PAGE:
Direct-selling companies go beyond word of mouth

New Delhi:Hemmed in by slowing sales on the one hand and the rapid rise of online sales on the other, direct-selling companies in India, which together account for 35.8 per cent of non-store retail sales and 0.07 per cent of gross domestic product, are again relying on the charisma of star endorsers and the power of mass media advertising.

While Herbalife, a US-based direct-selling company that entered India in the 90s, has roped in Arjuna award winning cricketer Virat Kohli, direct selling brands such as Eureka Forbes, Tupperware and Amway have upped the ante by increasing spends on print, television and digital advertising.

Ajay Khanna, country head, Herbalife India, says: “At Herbalife, we do realise the importance of communicating to the consumers about the brand, which stands for nutrition. Our communication platform is predominantly print-focused. Our campaign stresses on nutrition, which is what the brand signifies. Our print campaign features our brand ambassadors such as Virat Kohli, Saina Nehwal, Dipika Pallikal and Mary Kom, who carry our brand vision forward.”

While Amway has no ‘Indian’ brand ambassador so to speak, the company has announced a partnership with Australian screen actress Teresa Palmer for its skincare and colour cosmetics range. The company, whose ad budget is pegged at Rs 15 crore, is also investing in brand assessment-cum-experience centres for basic health and beauty assessments for customers.

This year, Amway launched new advertising campaigns for Attitude, its affordable skincare and cosmetics range. This is not the first time the company has launched a television-based campaign. In 2000, it had launched its first television campaign to establish the Amway brand name in the Indian market. Now, its ads are largely product-specific.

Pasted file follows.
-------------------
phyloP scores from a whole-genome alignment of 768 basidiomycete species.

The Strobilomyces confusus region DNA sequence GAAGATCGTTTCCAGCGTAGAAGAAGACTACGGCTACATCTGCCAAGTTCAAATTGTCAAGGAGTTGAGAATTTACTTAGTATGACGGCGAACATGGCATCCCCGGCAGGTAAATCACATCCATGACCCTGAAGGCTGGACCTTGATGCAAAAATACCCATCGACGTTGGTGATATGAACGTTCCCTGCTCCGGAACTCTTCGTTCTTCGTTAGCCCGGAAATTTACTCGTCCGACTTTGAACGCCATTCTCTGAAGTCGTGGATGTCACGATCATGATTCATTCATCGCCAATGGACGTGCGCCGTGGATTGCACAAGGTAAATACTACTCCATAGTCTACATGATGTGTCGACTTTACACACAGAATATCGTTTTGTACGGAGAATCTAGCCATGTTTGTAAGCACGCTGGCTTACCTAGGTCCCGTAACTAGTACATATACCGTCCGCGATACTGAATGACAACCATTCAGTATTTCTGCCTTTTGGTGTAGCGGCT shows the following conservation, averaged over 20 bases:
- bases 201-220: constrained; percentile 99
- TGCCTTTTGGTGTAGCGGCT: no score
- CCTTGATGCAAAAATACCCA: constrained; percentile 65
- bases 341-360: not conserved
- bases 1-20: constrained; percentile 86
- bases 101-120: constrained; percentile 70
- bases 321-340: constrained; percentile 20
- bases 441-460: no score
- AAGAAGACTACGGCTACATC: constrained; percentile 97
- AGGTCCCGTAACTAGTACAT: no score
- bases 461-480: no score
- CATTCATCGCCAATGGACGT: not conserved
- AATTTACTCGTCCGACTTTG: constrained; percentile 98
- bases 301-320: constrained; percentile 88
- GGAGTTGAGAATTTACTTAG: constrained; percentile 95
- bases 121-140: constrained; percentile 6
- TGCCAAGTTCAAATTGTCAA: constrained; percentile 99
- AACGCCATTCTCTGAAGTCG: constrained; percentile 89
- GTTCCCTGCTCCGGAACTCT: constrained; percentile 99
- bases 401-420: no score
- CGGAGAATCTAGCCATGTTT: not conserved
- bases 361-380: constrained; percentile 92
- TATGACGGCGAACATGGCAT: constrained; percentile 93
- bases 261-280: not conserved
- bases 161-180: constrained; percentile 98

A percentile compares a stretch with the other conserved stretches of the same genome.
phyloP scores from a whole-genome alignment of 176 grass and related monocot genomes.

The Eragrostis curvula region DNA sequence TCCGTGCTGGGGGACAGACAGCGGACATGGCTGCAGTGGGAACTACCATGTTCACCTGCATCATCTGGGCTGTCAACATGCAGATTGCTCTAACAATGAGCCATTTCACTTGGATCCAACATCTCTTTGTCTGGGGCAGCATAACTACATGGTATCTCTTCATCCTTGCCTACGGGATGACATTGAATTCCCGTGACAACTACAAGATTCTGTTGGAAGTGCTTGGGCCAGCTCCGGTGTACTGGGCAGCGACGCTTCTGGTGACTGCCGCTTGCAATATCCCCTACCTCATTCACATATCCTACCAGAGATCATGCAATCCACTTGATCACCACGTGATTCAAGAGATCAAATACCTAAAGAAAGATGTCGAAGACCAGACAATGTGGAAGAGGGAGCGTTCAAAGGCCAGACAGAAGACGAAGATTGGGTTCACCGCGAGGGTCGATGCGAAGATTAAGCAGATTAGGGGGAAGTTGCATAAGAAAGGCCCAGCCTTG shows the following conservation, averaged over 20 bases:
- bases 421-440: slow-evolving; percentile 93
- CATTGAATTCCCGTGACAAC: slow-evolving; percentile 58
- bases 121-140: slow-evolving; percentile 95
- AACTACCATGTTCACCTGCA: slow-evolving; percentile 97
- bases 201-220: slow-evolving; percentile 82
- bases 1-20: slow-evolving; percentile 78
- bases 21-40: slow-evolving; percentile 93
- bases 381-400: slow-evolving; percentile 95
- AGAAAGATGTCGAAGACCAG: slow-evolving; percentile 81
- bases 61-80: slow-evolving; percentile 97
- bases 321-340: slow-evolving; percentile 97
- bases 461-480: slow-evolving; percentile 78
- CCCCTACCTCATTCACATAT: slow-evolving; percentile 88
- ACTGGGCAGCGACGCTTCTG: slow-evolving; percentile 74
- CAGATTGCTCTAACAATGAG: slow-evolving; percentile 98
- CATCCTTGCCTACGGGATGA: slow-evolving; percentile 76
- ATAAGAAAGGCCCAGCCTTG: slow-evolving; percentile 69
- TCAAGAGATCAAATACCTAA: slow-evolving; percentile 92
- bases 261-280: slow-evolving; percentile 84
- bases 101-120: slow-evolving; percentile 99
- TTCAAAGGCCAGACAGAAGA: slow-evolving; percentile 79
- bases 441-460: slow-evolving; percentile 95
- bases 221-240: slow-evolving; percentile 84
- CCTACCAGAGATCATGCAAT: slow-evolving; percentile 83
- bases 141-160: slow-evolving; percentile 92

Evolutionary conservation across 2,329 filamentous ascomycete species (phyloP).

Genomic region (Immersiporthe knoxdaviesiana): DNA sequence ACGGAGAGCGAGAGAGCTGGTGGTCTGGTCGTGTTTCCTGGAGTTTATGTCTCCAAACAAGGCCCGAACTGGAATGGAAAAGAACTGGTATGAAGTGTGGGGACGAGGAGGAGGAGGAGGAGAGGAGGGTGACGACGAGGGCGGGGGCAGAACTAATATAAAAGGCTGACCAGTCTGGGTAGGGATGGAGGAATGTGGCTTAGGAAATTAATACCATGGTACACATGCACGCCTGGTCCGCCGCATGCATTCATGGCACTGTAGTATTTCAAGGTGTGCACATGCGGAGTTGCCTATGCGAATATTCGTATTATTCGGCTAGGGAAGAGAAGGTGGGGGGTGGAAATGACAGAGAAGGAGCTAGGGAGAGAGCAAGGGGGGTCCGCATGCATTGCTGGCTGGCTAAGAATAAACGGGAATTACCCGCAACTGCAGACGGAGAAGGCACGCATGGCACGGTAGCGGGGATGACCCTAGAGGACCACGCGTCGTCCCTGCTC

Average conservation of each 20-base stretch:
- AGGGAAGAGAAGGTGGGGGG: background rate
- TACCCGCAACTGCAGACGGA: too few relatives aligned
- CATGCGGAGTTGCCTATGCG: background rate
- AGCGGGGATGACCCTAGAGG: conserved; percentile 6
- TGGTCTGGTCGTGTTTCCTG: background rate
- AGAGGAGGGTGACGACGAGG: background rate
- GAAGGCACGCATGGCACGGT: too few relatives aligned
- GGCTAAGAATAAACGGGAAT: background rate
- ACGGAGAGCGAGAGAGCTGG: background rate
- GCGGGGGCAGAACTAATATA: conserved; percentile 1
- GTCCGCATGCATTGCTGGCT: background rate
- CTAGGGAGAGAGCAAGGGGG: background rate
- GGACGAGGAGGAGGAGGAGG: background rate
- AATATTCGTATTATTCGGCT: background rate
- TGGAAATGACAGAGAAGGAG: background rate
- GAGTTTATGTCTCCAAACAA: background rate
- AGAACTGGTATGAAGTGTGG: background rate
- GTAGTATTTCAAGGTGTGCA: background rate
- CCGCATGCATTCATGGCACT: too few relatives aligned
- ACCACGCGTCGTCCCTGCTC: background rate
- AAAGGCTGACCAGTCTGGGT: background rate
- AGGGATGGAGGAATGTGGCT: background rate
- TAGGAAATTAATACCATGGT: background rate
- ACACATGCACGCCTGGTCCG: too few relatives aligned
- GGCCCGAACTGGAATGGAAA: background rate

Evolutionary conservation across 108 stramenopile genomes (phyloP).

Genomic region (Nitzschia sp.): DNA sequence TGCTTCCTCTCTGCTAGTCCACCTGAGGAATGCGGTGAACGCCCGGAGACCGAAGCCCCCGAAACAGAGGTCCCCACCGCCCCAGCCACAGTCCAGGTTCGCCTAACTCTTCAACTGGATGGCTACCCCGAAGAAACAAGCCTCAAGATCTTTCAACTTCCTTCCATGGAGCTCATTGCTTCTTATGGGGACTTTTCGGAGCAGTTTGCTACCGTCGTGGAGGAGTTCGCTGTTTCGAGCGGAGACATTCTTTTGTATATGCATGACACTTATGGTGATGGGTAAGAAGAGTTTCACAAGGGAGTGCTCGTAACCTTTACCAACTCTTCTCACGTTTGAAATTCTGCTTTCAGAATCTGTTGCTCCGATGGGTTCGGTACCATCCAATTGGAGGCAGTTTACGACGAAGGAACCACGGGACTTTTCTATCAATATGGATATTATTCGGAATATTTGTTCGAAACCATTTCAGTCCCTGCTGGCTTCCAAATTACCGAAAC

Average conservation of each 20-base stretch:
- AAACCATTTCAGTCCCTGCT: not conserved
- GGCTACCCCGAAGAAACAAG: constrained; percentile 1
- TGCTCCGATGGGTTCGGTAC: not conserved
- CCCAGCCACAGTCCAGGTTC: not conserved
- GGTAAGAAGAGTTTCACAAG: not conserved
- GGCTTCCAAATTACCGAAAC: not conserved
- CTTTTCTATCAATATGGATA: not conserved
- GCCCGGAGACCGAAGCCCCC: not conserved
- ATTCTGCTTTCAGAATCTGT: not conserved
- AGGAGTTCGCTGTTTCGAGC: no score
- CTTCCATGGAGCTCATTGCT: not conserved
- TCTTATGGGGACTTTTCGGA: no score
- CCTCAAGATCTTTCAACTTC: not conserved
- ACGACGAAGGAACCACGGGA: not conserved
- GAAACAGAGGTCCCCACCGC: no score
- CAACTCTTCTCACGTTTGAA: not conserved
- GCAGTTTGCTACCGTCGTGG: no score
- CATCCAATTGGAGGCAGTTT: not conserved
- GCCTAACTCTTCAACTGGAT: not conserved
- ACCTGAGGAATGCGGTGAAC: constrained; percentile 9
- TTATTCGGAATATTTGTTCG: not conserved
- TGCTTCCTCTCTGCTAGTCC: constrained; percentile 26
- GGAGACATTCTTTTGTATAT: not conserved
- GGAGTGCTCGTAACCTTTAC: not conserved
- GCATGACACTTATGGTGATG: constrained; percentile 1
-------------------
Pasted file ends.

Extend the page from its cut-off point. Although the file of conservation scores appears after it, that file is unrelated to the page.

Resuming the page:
Some direct-selling companies are giving traditional one-to-one communication a more professional face. Traditionally, 40 per cent of the cost of bringing a product or service to a consumer is marketing-related. Till a few years ago, this expenditure was perceived as a waste by direct-selling companies, which sold their products on three pillars—word of mouth, face-to-face interactions (road shows, sampling and events) and experience centres or small retail outlets.

Direct communication was favoured, as it was cost-effective and, to an extent, measurable. With increasing competition from brick-and-mortar stores and the mushrooming e-commerce portals, leading direct-selling brands have had to rework marketing strategies.

There are other issues. Unlike Singapore, Malaysia, the US, and the UK, there is no regulatory framework for the direct-selling industry in India. Besides, there are issues concerning quality or mis-selling. “The industry suffers from some perception issues,” says a brand consultant based in Bangalore. “So, it is incumbent on more professional players to establish their credentials and remove any niggling doubts in the minds of consumers.”

Eureka Forbes, the manufacturer of Aquaguard RO, as well as a range of household products, claims the company is investing heavily on building online relationships with customers. Shashank Sinha, general manager and head of marketing (direct-selling), Eureka Forbes, says, “We have achieved this by spending 20 per cent of our media budget on digital.”

This trend, however, does not take away from the significance of word of mouth as a communications tool. Daniel R Pranjal, chief strategist at Strategy India, which works with many direct-selling companies, feels above-the-line media can, at best, be a reminder medium because direct-selling primarily relies on word of mouth, which continues to be a powerful medium. He adds a direct-selling company has no need to deal with the challenges traditional retail faces such as confusion over which media to choose for advertising, air time cost/space cost, credits, actors posing as users of the products, etc. Since it comes from product users, word of mouth is usually authentic.

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